Whether you had a robust digital presence or you’re in the process of building one, the right tools can help save you time and money. Now more than ever, it’s crucial to use automation, social media, and other digital tools to streamline your operations. It’s important to reevaluate some of your existing campaigns. For example, campaigns that focus on gatherings or real-world experiences won’t resonate. You may also need to ramp up your content to connect with people who are spending more time online. After you’ve re-envisioned your marketing strategy, draw upon the resources you need to cost-effectively put it into action.

Social Media Managers

HootSuite, Sprout Social, Buffer, and other social media managers can help you level up your content marketing. It’s easy enough to post three times per week and check the notifications once per day. But once you start posting more often, your numbers will rise — and so will your hours spent managing comments and replies. One or more of these tools can help you do this more efficiently.

Email Marketing Providers

Email marketing is the bread-and-butter of digital marketing, and MailChimp, Constant Contact, and other providers have been around for years. Even though emails are an outbound approach, it’s still important to maintain contact with your audience. What’s

neat about these tools is that they also offer landing page, social media integration, and other tools that are crucial to an inbound approach. It’s well worth your time and investment to expand your email strategy.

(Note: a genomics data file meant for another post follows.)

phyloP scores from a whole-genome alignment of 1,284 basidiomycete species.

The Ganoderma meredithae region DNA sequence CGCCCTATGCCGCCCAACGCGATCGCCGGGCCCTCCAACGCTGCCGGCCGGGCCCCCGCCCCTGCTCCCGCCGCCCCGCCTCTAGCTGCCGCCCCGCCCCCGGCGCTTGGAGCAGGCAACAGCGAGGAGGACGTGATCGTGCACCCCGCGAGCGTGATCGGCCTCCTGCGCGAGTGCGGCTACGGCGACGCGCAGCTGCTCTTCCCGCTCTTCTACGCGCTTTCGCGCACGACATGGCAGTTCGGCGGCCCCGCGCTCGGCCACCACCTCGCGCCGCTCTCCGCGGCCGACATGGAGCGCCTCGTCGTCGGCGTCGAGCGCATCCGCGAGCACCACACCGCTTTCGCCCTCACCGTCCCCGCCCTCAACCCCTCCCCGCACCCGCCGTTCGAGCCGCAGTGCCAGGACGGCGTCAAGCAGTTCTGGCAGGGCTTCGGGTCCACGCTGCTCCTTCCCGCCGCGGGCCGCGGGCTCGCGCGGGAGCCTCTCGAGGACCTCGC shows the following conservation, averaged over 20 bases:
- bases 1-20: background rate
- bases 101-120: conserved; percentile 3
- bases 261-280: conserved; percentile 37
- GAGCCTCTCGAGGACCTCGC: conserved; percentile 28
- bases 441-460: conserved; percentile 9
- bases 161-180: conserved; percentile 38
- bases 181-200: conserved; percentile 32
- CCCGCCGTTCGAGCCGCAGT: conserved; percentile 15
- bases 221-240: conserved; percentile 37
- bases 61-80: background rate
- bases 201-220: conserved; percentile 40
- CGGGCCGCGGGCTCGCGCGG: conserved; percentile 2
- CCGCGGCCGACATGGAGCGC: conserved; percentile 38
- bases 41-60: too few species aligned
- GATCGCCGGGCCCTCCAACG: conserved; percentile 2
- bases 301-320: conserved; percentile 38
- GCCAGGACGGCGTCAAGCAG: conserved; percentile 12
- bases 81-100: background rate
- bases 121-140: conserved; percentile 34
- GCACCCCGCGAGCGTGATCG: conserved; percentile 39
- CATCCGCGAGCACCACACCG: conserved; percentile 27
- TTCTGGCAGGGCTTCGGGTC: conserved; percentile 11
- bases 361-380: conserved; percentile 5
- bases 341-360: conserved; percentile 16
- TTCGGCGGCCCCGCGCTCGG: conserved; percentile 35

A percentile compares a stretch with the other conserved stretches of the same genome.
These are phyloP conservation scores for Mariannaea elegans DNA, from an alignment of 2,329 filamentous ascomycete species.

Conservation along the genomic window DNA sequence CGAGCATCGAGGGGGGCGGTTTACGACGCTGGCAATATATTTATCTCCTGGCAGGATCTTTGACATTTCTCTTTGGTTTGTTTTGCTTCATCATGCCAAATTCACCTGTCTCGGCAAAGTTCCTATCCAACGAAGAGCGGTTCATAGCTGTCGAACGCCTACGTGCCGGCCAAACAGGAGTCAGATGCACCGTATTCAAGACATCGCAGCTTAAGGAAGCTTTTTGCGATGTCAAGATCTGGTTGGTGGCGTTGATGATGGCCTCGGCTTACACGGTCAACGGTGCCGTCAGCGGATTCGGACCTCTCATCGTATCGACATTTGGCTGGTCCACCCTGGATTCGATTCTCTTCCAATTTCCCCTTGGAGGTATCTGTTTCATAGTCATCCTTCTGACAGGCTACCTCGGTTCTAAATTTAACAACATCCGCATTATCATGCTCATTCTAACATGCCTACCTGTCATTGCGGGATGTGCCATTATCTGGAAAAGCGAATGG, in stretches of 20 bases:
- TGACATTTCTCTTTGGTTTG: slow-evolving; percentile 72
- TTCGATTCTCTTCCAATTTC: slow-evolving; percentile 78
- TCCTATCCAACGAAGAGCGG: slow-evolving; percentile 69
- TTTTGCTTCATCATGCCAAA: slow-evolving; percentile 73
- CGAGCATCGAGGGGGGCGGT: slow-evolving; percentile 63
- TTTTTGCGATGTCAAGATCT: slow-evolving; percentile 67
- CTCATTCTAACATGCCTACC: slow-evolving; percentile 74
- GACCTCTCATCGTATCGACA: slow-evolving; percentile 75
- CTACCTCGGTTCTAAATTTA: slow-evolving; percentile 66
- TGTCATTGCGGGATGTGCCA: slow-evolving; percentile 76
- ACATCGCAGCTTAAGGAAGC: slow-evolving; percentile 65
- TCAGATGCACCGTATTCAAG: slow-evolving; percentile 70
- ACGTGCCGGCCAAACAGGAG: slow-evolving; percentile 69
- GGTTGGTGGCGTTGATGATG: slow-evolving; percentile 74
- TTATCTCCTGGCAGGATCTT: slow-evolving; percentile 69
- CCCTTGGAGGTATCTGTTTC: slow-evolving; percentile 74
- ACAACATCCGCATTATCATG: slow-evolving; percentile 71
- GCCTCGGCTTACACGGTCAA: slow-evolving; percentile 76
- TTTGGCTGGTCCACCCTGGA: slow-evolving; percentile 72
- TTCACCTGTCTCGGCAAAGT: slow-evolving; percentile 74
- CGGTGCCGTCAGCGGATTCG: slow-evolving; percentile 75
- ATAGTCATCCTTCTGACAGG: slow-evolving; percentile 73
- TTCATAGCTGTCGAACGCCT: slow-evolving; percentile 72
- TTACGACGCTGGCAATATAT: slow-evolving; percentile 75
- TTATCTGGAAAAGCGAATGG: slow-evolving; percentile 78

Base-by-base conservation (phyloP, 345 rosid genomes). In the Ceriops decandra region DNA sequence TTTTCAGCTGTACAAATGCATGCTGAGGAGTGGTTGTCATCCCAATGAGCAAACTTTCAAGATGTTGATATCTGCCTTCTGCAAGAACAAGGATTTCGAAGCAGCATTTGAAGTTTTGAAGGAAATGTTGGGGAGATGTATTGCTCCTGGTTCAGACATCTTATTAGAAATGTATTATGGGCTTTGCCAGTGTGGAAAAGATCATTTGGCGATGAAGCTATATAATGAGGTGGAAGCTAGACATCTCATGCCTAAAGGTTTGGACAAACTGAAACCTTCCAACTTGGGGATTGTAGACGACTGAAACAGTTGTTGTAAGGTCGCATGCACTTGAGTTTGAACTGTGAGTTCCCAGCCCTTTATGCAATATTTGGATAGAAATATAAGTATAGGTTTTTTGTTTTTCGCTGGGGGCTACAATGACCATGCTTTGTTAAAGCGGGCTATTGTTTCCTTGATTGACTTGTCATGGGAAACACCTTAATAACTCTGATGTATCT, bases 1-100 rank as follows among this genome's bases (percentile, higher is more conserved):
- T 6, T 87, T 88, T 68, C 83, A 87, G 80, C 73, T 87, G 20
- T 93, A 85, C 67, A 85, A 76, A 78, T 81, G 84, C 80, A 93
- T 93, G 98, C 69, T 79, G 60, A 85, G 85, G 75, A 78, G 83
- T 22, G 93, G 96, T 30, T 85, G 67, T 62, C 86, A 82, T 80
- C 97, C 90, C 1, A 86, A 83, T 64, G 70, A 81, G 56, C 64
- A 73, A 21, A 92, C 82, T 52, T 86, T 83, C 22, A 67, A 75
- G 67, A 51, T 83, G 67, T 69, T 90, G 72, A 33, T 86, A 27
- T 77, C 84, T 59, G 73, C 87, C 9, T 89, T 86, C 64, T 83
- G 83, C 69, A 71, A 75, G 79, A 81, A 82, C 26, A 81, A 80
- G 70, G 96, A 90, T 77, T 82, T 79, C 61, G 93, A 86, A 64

Livestream Platforms

Remember those virtual events we talked about? They’re often done through livestreams. The good news is that you usually don’t need expensive livestream software to do them. Facebook, Twitter, and Instagram all offer “live post” functionalities, and you can also do a live video via YouTube. For private events, you can use Zoom or other teleconferencing platforms. Just be sure to face your camera the right way!

Wrapping Up

Businesses are nervous about their future should look for ways to expand their marketing strategy into new digital realms. Carving out innovative virtual spaces might be the key to connecting with otherwise absent customers. However, developing a new market- ing strategy with an inbound approach is only part of the equation. Virtual communication/automation tools are essential to putting these new strategies into action and helping businesses boost their sales during the pandemic.

How To Communicate With Your Team During A Crisis

  •  Team members will seek out answers, so make sure that you’re sending out accurate, honest information.
  • Keeping lines of communication open is not enough; you must cultivate conversations.
  • Always answer questions, and always answer honestly.

Now that more employees are working from home due to the COVID-19 pandemic, many companies are facing new challenges in remote work. Latent problems in communication and coordination bubble to the surface, while the overall strain on resources makes it hard to be productive. Meanwhile, many people are experiencing stress or fear during these troubled times, and it can be hard to avoid carrying that over into work. How can managers and leaders help their team members become less stressed and more productive? The key is to put the principles of crisis communication into action. Here’s how to communicate with and support your team during difficult times, especially when you are not in the same room.

Expand Lines of Communication